Wednesday, August 1, 2012

They Can Kill You

this is what my husband said to me, as he was reading about Japanese Hornets, after discovering a nest of huge hornets a tree not far from the house. If they swarm and sting, well watch out. Holy crap. We've had them here before, one night last year when I was grilling and went out to flip the chicken, there they were all around the light. He handed me out a can of wasp spray and the next morning I counted 30 bodies. Luckily, they weren't aggessive, that night, but I backed off the deck to spray in fear of being attacked. But now hundreds going in and out of the tree.

The first mode of attack (by my husband) was to try wasp spray. He headed out in the evening, with me as back up (just in case they swarmed him, then I could spray them all, though I don't know which would be worse, wasp stings or being sprayed with a can of wasp spray.) It hit the edge, he yelled RUN, turned and we ran back to the house. Next morning, lots of activity.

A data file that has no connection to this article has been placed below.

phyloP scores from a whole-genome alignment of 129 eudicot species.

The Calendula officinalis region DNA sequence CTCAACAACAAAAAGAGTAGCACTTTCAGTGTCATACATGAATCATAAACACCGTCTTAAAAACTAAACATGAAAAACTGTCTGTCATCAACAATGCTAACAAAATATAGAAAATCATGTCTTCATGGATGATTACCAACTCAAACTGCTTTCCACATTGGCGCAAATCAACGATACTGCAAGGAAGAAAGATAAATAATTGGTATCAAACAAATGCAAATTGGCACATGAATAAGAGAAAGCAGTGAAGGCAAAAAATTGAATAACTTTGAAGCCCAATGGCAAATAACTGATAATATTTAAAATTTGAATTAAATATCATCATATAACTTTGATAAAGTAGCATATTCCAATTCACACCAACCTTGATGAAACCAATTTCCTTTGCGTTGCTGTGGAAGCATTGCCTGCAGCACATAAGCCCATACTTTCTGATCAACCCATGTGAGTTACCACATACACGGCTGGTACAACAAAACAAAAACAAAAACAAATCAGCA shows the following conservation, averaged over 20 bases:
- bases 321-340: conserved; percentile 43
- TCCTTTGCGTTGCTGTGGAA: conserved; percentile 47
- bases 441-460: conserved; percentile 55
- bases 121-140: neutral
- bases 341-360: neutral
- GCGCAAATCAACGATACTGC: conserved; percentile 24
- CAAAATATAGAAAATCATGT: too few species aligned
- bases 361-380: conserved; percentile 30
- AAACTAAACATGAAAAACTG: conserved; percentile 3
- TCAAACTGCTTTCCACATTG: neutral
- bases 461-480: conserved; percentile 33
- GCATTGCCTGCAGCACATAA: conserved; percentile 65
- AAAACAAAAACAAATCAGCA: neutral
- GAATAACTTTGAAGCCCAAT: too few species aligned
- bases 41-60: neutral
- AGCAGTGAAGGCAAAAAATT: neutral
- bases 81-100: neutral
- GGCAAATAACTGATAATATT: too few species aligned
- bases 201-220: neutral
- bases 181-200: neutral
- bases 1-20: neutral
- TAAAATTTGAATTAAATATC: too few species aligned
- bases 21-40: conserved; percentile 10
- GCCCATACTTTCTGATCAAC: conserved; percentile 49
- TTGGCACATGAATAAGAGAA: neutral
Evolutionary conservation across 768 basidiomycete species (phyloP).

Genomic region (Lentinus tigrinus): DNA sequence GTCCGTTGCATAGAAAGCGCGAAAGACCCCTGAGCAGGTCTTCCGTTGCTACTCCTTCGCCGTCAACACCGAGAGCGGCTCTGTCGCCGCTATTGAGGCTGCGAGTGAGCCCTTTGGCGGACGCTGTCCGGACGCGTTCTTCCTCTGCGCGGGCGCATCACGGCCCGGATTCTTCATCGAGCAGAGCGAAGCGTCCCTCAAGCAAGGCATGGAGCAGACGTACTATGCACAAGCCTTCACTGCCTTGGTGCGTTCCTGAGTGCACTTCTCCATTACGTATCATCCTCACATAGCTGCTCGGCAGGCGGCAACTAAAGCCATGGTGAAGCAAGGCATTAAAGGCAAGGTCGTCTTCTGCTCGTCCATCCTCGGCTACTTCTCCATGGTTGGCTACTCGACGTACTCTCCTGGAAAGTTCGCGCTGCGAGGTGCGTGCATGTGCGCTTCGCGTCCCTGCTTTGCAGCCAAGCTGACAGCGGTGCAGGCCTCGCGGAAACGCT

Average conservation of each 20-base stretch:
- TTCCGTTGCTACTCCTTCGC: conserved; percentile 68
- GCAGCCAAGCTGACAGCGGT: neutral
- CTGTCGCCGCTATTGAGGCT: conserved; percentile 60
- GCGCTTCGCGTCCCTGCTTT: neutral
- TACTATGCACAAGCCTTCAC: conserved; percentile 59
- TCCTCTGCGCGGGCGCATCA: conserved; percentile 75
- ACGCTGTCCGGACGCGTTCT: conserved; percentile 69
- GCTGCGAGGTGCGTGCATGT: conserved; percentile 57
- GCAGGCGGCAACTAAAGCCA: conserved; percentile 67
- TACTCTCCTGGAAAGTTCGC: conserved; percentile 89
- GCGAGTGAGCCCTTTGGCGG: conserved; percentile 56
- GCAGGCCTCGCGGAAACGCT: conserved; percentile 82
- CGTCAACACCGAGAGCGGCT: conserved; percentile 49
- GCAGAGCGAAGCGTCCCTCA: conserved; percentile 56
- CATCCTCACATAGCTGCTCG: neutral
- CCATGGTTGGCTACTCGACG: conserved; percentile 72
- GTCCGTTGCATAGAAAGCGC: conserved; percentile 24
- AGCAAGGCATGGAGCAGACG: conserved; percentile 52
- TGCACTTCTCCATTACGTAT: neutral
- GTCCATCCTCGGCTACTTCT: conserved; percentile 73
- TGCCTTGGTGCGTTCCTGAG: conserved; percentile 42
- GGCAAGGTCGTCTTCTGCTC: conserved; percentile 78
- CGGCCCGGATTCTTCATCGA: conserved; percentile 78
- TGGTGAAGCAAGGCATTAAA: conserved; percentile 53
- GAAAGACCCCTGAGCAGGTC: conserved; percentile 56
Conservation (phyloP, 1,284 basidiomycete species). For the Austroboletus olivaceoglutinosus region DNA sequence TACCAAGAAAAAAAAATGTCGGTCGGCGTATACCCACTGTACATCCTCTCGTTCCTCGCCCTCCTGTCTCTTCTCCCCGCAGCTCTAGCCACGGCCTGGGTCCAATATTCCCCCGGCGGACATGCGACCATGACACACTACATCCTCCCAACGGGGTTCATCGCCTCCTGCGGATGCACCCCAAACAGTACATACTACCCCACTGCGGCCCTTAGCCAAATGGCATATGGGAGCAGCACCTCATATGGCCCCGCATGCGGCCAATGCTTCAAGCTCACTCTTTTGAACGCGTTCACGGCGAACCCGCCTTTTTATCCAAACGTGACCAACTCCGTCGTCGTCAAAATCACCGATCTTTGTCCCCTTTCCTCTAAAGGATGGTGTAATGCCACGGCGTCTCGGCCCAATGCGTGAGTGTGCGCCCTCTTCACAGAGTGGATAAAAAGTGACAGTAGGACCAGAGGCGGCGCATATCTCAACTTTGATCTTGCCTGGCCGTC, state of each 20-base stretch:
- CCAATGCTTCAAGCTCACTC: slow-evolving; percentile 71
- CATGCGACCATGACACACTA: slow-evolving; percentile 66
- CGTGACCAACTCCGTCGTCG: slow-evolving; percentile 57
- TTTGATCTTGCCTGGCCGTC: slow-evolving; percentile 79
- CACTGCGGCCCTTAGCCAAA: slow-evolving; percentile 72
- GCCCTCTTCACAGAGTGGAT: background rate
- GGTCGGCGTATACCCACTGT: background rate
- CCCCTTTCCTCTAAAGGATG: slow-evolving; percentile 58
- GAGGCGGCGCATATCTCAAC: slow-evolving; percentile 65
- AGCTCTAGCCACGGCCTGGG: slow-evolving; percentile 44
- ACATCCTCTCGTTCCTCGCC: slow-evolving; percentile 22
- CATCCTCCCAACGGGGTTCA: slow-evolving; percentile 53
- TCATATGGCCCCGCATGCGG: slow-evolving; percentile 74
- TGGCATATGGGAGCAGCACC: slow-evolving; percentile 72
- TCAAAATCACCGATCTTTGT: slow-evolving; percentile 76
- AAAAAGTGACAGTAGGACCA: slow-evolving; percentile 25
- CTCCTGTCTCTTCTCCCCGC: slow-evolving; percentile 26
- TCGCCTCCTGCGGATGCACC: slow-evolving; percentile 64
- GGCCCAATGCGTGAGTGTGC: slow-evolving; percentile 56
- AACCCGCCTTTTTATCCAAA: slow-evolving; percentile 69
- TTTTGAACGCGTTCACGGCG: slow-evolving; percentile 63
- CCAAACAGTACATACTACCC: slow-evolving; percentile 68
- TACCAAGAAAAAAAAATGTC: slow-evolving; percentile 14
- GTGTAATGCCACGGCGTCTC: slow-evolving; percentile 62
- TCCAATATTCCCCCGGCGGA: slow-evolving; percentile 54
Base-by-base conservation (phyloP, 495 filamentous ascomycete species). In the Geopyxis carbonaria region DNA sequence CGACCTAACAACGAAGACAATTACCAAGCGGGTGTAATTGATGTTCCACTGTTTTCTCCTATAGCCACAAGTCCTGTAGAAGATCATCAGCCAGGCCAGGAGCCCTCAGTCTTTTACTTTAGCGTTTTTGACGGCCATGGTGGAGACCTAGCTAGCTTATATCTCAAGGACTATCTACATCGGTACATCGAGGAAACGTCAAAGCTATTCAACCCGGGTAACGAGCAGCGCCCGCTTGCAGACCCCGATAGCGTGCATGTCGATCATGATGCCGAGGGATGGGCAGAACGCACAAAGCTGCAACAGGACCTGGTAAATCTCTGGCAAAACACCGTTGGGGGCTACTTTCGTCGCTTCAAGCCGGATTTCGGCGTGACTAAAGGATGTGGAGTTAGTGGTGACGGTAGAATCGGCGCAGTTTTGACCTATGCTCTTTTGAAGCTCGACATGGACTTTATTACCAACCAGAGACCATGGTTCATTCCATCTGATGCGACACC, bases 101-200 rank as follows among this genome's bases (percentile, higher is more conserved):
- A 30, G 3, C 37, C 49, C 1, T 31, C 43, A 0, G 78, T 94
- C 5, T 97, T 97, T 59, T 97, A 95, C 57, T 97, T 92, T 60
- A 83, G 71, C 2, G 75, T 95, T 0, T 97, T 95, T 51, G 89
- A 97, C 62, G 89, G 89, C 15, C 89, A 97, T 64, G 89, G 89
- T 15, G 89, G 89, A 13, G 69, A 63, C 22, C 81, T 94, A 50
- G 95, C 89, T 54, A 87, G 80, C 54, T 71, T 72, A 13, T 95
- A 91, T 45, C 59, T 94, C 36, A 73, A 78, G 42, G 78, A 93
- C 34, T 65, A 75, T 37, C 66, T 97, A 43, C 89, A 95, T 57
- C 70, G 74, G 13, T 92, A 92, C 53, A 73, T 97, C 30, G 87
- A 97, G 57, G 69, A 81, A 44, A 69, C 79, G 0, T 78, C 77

My nephew and BIL brought over a zapper, which they had used to eradicate a big nest in the attic of their shop. It is working.

My home made trap (from an internet suggestion) has gotten two of them. It is apple cider vinegar (organic no less, sugar and soap).

  Travis did tell us that these are not Japanese hornets, but European hornets. I have just confirmed this on the NC Extension site. They are by the way, the only true hornet in the US. I also found some info that has us in conflict. "Their diet consists mainly of large insects such grasshoppers, flies, bees, and yellow jackets." They are good for the garden, bad for honey bees, and they are not aggressive. Though their workers are female (hundreds of them) and they will overwinter to start new hives. If stung it will be worse than a bee sting, and I do know someone that has a scar from a sting 3 years ago.

They are right across from our decks, one of which is where I grill, often after dark, in front of a French glass door, with a light on by the grill. They are attracted to a light. So here is the conflict. They are good for gardens and eradicating grasshoppers (which I do not like with a passion), and one site called them gentle giants. Sometimes too much information is not a good thing.